Ahmed Rashid

From Wikipedia, the free encyclopedia
Jump to: navigation, search
Ahmed Rashid speaking at a Chatham House event in January 2014

Ahmed Rashid (Urdu:احمد رشید) (b. 1948 in Rawalpindi) is a former Muhajir-Pakistani militant, a journalist and best-selling foreign policy author of several books about Afghanistan, Pakistan, and Central Asia.

Biography[edit]

Rashid attended Malvern College, England, Government College Lahore, and Fitzwilliam College, Cambridge.

After graduating, Rashid spent ten years in the hills of Balochistan, western Pakistan attempting to organise an uprising against the Pakistani military dictatorships of Ayub Khan and Yahya Khan. He ended his guerrilla fighting days frustrated and defeated and turned his attentions to writing about his homeland.[1]

He has been the Pakistan, Afghanistan and Central Asia Correspondent for the Daily Telegraph for more than 20 years and a correspondent for Far Eastern Economic Review. He also writes for the Wall Street Journal, The Nation, Daily Times (Pakistan) and academic journals. He appears regularly on international TV and radio networks such as CNN and BBC World.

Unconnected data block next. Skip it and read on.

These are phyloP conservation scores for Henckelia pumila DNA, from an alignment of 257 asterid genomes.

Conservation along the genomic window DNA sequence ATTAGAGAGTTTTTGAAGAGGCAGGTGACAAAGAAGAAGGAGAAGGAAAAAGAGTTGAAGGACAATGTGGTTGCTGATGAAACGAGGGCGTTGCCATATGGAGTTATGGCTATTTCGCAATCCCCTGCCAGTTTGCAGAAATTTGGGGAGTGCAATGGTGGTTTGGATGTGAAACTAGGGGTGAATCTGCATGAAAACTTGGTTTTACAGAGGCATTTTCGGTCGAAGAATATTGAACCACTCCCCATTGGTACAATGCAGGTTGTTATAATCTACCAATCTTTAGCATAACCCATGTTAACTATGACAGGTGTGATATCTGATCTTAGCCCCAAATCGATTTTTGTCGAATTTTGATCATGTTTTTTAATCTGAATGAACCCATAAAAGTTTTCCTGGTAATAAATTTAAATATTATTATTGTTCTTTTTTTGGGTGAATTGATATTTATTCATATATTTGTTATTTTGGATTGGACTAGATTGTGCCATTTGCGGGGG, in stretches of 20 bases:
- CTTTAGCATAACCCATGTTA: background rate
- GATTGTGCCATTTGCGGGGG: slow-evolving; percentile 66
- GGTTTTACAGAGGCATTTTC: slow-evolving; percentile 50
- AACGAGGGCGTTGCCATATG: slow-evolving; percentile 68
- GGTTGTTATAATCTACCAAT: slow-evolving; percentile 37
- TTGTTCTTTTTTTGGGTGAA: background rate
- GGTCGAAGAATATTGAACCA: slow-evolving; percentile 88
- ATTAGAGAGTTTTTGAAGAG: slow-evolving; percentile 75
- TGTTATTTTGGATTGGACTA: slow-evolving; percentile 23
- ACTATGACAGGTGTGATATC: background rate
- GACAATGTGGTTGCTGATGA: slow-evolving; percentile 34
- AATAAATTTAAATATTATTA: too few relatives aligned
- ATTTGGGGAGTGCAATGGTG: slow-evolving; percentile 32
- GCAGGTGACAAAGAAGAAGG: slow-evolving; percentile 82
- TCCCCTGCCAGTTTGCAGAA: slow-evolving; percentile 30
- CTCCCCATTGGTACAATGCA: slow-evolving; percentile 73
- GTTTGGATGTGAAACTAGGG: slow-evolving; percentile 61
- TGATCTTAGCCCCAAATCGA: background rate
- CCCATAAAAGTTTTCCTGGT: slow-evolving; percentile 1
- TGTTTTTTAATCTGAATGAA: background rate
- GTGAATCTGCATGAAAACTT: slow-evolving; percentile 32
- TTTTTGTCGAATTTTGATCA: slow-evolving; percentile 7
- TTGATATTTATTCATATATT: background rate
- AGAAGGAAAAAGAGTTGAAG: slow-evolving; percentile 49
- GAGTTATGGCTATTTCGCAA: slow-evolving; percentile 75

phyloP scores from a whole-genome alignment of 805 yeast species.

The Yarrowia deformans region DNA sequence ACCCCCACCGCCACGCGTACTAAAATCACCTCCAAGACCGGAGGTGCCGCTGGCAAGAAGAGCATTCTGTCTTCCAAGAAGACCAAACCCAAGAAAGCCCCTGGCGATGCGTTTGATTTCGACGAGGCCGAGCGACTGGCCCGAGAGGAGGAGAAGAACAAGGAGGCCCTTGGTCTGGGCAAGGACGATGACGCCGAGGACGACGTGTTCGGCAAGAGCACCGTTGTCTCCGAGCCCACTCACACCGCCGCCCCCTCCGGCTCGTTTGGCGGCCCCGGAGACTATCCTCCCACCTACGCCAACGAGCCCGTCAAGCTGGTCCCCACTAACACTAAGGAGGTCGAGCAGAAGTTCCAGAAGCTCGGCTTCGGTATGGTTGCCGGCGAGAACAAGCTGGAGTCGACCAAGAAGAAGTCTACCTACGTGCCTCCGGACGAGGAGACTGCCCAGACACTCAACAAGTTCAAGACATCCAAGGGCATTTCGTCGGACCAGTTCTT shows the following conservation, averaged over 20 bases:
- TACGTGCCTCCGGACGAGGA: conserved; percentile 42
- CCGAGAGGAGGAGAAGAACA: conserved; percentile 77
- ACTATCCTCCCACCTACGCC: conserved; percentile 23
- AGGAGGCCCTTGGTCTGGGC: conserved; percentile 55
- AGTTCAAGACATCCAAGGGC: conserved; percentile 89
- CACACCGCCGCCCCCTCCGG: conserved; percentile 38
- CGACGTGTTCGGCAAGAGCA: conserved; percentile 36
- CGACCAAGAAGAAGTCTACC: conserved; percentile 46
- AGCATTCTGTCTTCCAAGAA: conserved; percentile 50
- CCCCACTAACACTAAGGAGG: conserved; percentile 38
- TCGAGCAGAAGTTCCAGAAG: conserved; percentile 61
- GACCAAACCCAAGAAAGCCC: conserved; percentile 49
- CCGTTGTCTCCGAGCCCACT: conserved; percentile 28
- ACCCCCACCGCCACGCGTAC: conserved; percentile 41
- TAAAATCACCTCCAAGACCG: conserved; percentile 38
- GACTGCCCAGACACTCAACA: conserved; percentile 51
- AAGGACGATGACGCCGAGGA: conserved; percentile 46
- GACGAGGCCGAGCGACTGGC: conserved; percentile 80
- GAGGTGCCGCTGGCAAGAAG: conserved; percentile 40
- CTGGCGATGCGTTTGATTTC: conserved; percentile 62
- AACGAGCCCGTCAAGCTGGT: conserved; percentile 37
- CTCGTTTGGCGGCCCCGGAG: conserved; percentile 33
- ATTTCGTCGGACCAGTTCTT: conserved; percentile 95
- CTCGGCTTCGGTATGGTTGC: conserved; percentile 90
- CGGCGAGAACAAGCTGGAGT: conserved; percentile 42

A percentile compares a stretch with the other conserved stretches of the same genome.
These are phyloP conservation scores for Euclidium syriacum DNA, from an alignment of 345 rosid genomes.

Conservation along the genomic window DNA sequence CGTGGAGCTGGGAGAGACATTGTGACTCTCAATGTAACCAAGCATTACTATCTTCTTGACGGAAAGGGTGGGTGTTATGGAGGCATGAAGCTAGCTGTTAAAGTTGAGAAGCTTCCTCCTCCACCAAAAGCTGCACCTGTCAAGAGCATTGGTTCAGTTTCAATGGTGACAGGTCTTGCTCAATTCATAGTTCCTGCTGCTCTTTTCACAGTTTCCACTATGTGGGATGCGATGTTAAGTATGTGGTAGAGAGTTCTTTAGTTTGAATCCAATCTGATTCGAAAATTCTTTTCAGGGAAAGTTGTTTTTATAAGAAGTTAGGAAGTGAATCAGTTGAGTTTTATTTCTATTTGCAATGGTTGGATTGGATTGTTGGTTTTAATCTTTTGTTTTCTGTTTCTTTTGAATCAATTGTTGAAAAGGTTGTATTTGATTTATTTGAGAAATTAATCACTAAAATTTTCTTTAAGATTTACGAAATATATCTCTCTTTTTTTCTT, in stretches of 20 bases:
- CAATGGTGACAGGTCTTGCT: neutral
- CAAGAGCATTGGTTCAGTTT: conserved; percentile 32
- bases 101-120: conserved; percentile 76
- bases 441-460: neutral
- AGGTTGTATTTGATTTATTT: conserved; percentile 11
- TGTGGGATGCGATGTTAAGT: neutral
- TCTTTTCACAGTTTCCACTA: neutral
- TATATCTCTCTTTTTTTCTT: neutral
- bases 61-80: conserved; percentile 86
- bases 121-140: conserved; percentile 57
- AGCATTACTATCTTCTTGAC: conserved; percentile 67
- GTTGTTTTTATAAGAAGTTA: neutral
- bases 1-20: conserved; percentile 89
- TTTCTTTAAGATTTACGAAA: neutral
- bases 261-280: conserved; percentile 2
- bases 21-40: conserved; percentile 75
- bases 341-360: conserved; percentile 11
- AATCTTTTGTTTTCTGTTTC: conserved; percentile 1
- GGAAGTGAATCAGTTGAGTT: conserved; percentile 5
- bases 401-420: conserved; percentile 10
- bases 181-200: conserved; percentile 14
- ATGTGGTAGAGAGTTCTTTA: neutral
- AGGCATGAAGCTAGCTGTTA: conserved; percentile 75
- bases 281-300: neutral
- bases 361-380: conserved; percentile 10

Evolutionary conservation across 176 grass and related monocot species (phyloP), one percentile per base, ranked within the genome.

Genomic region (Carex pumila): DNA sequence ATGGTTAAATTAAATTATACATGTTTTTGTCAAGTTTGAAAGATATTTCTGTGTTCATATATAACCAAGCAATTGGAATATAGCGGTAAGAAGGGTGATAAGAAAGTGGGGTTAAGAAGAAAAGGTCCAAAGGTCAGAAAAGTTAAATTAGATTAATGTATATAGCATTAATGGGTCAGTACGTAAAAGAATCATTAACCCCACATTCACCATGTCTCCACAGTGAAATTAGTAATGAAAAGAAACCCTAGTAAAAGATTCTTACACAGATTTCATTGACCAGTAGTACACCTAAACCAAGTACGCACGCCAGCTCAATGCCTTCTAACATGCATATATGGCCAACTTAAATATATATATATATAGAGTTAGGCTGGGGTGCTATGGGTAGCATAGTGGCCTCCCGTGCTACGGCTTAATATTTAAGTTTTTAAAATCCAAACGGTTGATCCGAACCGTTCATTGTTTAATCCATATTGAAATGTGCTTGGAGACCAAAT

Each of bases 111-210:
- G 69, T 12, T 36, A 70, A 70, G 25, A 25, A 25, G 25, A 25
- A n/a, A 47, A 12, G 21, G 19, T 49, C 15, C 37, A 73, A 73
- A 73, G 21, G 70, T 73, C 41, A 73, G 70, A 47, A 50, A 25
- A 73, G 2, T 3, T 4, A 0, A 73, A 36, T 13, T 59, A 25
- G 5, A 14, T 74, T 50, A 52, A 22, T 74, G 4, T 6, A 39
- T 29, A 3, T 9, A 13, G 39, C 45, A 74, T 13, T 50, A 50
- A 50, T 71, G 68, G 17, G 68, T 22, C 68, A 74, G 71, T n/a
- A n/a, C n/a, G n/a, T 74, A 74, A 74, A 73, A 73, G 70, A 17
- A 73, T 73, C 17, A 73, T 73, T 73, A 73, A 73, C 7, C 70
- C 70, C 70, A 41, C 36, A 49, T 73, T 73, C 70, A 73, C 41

He is a well known and vocal critic of the Bush administration in relation to the Iraq war and its alleged neglect of the Taliban issue.[1] Rashid's 2000 book, Taliban: Militant Islam, Oil and Fundamentalism in Central Asia, was a New York Times bestseller for five weeks, translated into 22 languages, and has sold 1.5 million copies since the September 11, 2001 attacks.[2] The book was used extensively by American analysts in the wake of the 9/11 attacks[citation needed]. Rashid charged that former President George W. Bush plagiarized his work in writing his memoirs.[3]

His commentary also appears in the Washington Post's PostGlobal segment.

Rashid lives in Lahore, Punjab, Pakistan with his wife and two children.


Selected works[edit]

See also[edit]

References[edit]

External links[edit]